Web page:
By Kali Kotoski
June 19, 2019—In an effort to penetrate China’s massive motorcycle market, Harley-Davidson announced on Wednesday that the company has partnered with a Chinese firm to manufacture a small 338cc bike projected to hit showroom floors in 2020.
The bike will exclusively be sold in Harley-Davidson dealerships in China, with expectations for future growth in other Asian markets. The collaboration sees the Motor Company co-developing the bike with Qianjiang Motorcycle Company Limited, which is a subsidiary of Geely. Geely owns Volvo and has a joint venture to assemble cars in China with Mercedes Benz parent company Daimler.
The announcement appears to make good on Harley’s promise to move some production outside of America to avoid tariffs and increase profits, while staying in line with its plan to cut costs domestically and source half of its sales outside of the United States by 2027.
In some ways the deal makes sense as Harley’s boomer-centric sales model has a limited lifespan and to generate new riders, affordability remains paramount, according to recent dealer surveys.
“Harley-Davidson has always been about inspiring riders around the world. Our More Roads plan is all about bringing our brand of freedom to more people, in more places, in more ways,” said President and Chief Executive Officer Matt Levatich in a news release.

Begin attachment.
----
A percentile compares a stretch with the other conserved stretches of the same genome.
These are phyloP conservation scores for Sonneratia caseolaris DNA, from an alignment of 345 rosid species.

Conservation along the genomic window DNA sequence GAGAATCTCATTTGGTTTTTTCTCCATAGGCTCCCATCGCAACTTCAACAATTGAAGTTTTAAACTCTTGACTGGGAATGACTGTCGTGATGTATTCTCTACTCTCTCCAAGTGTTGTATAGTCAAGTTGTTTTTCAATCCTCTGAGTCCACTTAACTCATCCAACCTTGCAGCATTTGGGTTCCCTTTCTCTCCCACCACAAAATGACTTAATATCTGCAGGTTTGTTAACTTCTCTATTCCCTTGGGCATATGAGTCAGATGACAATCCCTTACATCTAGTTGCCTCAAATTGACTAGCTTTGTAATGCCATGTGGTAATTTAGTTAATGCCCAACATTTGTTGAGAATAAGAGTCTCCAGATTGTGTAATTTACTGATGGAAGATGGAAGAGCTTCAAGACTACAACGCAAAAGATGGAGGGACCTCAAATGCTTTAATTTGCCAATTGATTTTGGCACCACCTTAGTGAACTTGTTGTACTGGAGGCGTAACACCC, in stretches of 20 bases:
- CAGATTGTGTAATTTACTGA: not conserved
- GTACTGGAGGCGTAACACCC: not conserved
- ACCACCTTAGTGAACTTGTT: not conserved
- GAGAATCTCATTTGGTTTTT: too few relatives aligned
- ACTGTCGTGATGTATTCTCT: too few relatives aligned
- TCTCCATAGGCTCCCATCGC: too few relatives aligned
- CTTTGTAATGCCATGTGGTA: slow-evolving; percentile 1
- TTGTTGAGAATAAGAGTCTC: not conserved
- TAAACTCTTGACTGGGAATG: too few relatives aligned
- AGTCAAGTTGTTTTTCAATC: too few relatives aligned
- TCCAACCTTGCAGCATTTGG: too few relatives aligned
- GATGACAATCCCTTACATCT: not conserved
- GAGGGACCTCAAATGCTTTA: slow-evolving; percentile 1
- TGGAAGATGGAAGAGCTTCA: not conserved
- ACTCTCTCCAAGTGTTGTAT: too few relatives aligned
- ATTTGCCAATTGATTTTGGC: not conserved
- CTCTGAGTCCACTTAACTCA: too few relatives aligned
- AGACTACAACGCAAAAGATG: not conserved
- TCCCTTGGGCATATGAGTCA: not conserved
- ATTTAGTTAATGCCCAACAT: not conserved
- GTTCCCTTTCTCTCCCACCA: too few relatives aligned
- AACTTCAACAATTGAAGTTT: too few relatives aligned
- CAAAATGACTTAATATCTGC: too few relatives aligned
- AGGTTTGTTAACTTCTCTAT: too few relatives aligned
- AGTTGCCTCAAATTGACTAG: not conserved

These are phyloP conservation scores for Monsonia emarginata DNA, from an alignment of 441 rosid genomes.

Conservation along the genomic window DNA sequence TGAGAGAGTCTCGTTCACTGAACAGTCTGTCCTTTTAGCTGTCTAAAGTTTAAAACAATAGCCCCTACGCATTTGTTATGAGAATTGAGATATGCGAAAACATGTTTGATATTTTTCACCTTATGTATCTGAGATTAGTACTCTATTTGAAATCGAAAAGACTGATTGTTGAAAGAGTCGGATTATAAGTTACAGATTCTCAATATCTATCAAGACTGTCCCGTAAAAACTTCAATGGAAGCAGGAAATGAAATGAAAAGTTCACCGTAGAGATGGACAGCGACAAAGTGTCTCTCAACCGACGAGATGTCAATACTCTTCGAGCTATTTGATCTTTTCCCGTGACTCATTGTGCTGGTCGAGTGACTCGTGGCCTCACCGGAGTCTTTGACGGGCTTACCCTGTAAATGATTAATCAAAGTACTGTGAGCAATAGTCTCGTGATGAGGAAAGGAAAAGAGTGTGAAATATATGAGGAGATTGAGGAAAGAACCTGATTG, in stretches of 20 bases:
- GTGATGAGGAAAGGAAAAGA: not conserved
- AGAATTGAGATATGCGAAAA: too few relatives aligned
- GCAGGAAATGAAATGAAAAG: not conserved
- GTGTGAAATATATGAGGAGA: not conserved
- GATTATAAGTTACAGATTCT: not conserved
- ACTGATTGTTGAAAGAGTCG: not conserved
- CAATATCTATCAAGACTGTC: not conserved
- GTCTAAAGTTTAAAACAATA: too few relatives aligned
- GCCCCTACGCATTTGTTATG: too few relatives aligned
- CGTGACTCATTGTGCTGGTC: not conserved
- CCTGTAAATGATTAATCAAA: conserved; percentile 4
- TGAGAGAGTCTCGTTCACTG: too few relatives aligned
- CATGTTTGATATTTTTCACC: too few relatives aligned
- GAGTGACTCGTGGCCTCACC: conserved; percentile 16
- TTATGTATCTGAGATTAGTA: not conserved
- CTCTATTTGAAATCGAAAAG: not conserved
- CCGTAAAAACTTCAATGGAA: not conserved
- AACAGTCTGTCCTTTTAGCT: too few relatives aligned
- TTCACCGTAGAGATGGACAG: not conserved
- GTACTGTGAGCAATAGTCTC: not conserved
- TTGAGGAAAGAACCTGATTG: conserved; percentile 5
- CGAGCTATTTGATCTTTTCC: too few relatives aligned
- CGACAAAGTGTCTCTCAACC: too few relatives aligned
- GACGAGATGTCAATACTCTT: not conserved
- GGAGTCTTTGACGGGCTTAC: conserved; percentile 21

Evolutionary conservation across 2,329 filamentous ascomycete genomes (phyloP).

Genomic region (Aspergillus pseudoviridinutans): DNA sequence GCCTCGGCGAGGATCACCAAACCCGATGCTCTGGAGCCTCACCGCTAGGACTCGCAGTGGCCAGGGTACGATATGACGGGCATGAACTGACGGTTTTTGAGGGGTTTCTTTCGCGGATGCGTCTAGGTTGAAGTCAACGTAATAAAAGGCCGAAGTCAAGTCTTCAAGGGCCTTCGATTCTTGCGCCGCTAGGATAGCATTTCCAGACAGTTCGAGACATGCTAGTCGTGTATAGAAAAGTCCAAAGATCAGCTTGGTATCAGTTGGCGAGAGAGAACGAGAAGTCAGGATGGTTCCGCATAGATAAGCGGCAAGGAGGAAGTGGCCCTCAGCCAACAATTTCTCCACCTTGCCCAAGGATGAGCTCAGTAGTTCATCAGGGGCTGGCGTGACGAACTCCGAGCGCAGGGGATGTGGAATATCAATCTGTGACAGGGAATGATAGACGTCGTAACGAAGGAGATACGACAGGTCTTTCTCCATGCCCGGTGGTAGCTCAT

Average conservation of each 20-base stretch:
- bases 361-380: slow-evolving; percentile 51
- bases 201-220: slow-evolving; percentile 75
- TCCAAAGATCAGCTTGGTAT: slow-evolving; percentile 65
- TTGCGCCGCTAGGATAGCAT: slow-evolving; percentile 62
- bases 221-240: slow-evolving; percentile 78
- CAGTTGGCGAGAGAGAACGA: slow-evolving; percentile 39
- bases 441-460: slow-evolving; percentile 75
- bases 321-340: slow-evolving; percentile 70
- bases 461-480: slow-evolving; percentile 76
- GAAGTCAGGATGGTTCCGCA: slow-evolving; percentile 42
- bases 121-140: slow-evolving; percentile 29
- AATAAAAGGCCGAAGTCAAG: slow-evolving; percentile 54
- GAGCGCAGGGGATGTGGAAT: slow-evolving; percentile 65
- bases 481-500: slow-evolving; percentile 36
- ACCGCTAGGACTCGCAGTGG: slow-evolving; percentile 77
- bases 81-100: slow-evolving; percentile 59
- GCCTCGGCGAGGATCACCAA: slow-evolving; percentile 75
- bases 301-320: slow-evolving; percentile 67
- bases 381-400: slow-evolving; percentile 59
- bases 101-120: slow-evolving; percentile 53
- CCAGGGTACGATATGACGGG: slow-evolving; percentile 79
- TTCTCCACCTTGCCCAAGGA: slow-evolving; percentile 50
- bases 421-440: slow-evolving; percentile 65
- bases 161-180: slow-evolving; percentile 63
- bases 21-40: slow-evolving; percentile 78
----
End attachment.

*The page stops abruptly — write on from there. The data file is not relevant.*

While Harley declined to give a price tag for the new bike according to Reuters, the company said that it will still embody Harley’s distinctive look, sound and feel.
“The new Harley-Davidson motorcycle and engine will be produced in a Qianjiang facility in China and adhere to the rigorous quality standards and testing processes followed for all Harley-Davidson products,” Harley said.
And the Chinese motorcycle market is nothing to scoff at with Harley noting that retail sales in China grew 27 percent in 2018 compared to 2017. Last year, Harley moved some of its manufacturing to Thailand to avoid retaliatory tariffs imposed by the European Union following the Trump administration’s tax on imported steel and aluminum. The Thailand facility is already expected to begin shipping motorcycles to China by the end of the year.
The major shift towards smaller displacement motorcycles for Asian markets, which are dominated primarily by a sea of cheaper Japanese bikes, is essential as riders ride out of daily necessity, unlike America’s leisure-oriented customers.
However, it is somewhat surprising that Harley chose China, given that major global manufacturers have been vying for a footprint in India.
Harley’s logic appears to be first gaining entrance into untapped markets, with the hope that as these markets mature and disposable income increases, riders will graduate to larger bikes. Whether that is a sound strategy will remain up for debate as anyone who has ever been on the roads of China, India or Southeast Asia can attest that there isn’t much room for large bikes. That, and whether the price of the 338cc bike will be low enough to actually grab a slice of the market. To do so while remaining a “premium” motorcycle brand could prove challenging.
While this bike will be one of the smallest in Harley’s 116-year old history, the good news is there is presently no talk of bringing such a bike to the United States. But that clearly is not out of the question.